A researcher at Stellenbosch University (SU) has found an innovative way to diagnose bovine Tuberculosis (TB) in African buffaloes and identify infected animals more accurately and rapidly.
This can help to prevent the spread of the disease in one of the continent's most iconic and high-valued species.
“It is essential to diagnose bovine TB quicker and to accurately identify infected buffaloes early because these animals keep the disease-causing bacteria in the ecosystem, which can cause infection of other species such as lions, wild dogs, rhinos, elephants, and antelopes," says Dr Charlene Clarke from the DST/NRF Centre of Excellence for Biomedical Tuberculosis Research in the Faculty of Medicine and Health Sciences at SU.
“This could negatively impact wildlife tourism, the economy, and conservation programmes," cautions Clarke, who obtained her PhD in Molecular Biology on Tuesday 28 March 2023 at one of SU's March graduation ceremonies.
For her doctorate, Clarke combined molecular and immune-based tests to help improve the diagnosis of bovine TB in buffaloes. She says current strategies to eradicate bovine TB require the testing of animals, followed by the culling of infected animals.
As part of her study, Clarke collected tissue and swab samples from the mouths and noses (oronasal) of infected animals while they were immobilised. She also collected oronasal swabs from buffaloes that tested negative for bovine TB. These swabs also allowed her to identify and characterise nontuberculous mycobacteria (NTMs) species in buffaloes. All the swab samples were stored in a medium that inactivates all pathogens and stabilises the DNA, thereby rendering them safe to handle.
Clarke then used these inactivated samples together with a human TB diagnostic test to detect the presence of Mycobacterium bovis DNA in buffaloes. M. bovis causes bovine TB in wildlife and livestock species. She says her study is the first to combine these methods for the detection of bovine TB in buffaloes.
“We found that the combined use of swab samples, stored in a pathogen-inactivating medium, and the test used to diagnose TB in humans made it possible to accurately and rapidly identify M. bovis infected buffaloes, while ensuring the safety of the humans who handle samples that potentially contain zoonotic bacteria.
“We further found that there is a great diversity of NTM species present in buffaloes, some of which seem to cause false positive bovine TB test results in these animals. The wide diversity of NTMs in buffaloes identified in this study provides a foundation for further research to investigate their role in wildlife bovine TB diagnostic testing and host immune responses.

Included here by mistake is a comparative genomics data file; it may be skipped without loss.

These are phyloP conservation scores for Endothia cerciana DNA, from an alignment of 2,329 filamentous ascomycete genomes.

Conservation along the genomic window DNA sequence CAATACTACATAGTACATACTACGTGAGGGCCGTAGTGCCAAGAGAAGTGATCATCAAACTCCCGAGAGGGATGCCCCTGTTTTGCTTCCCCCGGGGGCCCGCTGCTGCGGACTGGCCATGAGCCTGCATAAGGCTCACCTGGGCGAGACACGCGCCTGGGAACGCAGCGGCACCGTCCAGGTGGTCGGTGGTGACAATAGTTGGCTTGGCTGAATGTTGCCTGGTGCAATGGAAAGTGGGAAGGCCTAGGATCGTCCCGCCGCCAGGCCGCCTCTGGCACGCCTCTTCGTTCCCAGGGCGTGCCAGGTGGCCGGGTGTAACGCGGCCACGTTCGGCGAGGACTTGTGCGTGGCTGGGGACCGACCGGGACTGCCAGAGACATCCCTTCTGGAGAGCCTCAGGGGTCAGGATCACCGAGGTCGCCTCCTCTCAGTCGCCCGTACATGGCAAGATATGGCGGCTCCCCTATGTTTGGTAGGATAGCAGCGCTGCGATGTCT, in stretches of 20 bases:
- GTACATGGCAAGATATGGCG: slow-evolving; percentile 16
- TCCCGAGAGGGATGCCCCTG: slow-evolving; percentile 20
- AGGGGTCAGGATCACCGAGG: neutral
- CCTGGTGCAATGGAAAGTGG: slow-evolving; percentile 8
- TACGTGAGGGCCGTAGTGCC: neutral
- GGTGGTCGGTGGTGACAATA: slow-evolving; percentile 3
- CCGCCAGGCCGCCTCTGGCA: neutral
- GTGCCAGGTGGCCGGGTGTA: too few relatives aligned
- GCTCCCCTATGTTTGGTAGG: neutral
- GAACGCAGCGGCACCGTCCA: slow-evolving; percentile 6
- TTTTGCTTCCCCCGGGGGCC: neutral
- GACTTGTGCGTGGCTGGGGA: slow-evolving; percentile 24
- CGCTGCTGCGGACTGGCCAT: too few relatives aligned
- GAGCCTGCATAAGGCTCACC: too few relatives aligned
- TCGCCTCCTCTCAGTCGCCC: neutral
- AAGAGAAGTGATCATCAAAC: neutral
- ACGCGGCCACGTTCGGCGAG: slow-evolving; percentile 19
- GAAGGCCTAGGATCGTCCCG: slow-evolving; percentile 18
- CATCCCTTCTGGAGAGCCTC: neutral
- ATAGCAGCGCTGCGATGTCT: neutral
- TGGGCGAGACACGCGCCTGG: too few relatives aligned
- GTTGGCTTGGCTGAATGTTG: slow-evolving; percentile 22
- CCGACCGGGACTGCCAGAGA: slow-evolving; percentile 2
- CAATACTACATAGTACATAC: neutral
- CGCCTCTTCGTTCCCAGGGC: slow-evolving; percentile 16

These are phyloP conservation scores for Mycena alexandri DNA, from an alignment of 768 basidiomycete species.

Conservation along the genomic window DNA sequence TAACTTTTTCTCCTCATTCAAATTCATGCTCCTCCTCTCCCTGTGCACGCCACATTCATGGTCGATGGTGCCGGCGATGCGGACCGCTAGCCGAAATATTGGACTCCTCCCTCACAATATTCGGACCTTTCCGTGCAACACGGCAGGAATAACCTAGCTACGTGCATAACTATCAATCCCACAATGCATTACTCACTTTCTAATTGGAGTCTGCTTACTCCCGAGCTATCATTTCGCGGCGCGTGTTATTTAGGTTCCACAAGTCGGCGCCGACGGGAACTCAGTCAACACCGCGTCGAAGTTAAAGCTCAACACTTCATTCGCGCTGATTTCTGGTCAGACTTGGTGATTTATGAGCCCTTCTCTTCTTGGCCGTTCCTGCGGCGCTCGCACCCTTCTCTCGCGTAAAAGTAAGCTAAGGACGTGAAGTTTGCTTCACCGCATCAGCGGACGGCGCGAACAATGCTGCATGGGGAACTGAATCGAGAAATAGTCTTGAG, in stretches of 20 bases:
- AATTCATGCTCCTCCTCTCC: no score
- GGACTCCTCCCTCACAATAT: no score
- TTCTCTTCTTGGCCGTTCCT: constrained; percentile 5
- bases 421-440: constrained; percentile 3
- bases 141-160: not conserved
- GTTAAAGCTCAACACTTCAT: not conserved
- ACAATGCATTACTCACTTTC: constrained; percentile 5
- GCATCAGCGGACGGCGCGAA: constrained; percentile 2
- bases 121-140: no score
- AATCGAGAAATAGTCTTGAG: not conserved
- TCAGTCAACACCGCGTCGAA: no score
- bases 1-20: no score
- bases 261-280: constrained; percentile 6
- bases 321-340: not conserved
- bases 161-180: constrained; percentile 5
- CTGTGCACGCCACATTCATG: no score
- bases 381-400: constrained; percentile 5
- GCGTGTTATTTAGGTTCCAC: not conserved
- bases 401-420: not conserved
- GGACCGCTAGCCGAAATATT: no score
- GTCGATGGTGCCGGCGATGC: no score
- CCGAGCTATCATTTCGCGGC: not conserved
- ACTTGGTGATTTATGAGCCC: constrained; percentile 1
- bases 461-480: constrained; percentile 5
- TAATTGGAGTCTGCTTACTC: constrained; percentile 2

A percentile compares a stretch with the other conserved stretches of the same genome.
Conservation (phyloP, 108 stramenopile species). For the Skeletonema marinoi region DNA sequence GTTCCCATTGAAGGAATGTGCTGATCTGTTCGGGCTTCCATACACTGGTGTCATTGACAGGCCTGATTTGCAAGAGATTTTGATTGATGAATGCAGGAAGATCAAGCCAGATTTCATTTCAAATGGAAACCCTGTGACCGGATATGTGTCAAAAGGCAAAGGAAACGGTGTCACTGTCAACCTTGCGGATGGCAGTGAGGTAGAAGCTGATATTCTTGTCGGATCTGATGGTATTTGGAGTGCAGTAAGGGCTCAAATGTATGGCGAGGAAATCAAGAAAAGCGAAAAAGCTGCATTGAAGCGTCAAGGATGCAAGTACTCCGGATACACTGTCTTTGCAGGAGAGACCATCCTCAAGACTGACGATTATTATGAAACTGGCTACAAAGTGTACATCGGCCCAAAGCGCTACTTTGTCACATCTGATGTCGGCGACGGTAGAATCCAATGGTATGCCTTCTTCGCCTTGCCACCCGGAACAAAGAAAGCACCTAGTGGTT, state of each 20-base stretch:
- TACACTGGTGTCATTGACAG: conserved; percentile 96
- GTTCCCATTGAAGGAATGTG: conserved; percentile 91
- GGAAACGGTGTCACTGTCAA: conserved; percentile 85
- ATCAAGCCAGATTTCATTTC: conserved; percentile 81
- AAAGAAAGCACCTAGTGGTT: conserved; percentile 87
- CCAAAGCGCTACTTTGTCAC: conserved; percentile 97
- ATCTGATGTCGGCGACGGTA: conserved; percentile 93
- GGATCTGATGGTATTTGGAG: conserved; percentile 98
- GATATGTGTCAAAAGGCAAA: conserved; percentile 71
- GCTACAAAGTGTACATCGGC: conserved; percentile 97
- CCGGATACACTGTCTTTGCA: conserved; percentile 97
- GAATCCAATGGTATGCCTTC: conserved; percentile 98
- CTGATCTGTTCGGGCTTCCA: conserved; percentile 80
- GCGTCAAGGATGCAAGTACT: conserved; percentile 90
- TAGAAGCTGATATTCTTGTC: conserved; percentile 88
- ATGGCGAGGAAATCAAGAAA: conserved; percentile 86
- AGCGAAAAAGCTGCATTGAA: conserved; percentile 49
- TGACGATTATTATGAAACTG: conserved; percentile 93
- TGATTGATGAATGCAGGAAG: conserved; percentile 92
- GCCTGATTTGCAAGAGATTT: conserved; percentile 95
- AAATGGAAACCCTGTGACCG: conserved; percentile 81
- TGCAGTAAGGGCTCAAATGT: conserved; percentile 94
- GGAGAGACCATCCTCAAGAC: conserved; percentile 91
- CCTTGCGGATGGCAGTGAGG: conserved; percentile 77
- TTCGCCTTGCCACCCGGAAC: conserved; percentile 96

“This novel approach provided a safe sampling method and quick, accurate results, making it possible to bypass the requirement for costly and laborious tests of mycobacterial tissue grown in a laboratory for diagnosis."
Clarke adds that the human TB diagnostic test, which is available in many developing countries with African buffalo populations, could potentially minimise the need to transport samples from remote locations to specialised laboratories for bovine TB diagnosis. It could also provide same-day results to diagnose infected buffaloes. Currently, it takes more than two months before results from tissue grown in the laboratory are ready.
Clarke says her study is important given the factors that complicate accurate diagnosis in buffaloes, such as the confirmation of infection by mycobacterial isolation from tissue grown in a laboratory, which relies on time-consuming methods with limited sensitivity; exposure of buffaloes to more than 250 NTMs that are closely related to M. bovis; and the inappropriate interpretation of diagnostic tests.
“The presence of NTMs, for example, can cause false-positive test results which can lead to the unnecessary loss of animals due to culling, and quarantine of the farm on which 'positive' animals were identified."
Going forward, we need to continuously improve the diagnostic tools for accurately identifying infected buffaloes at early stages of infection, before they shed bacteria and transmit it to other animals, concludes Clarke.
“The development of new molecular-based tools that are used directly on collected samples is a step in the right direction, as it significantly improves the accurate detection of infected animals at a faster turnaround time than culture-based tests, thereby giving same-day results. This will dramatically improve disease control strategies in the quest towards eradicating bovine TB in South Africa."
Photo: Dr Charlene Clarke at the graduation ceremony. Photographer: Stefan Els
Photo 1 (supplied): Dr Charlene Clarke and fellow researcher Dr Wynand Goosen collecting samples.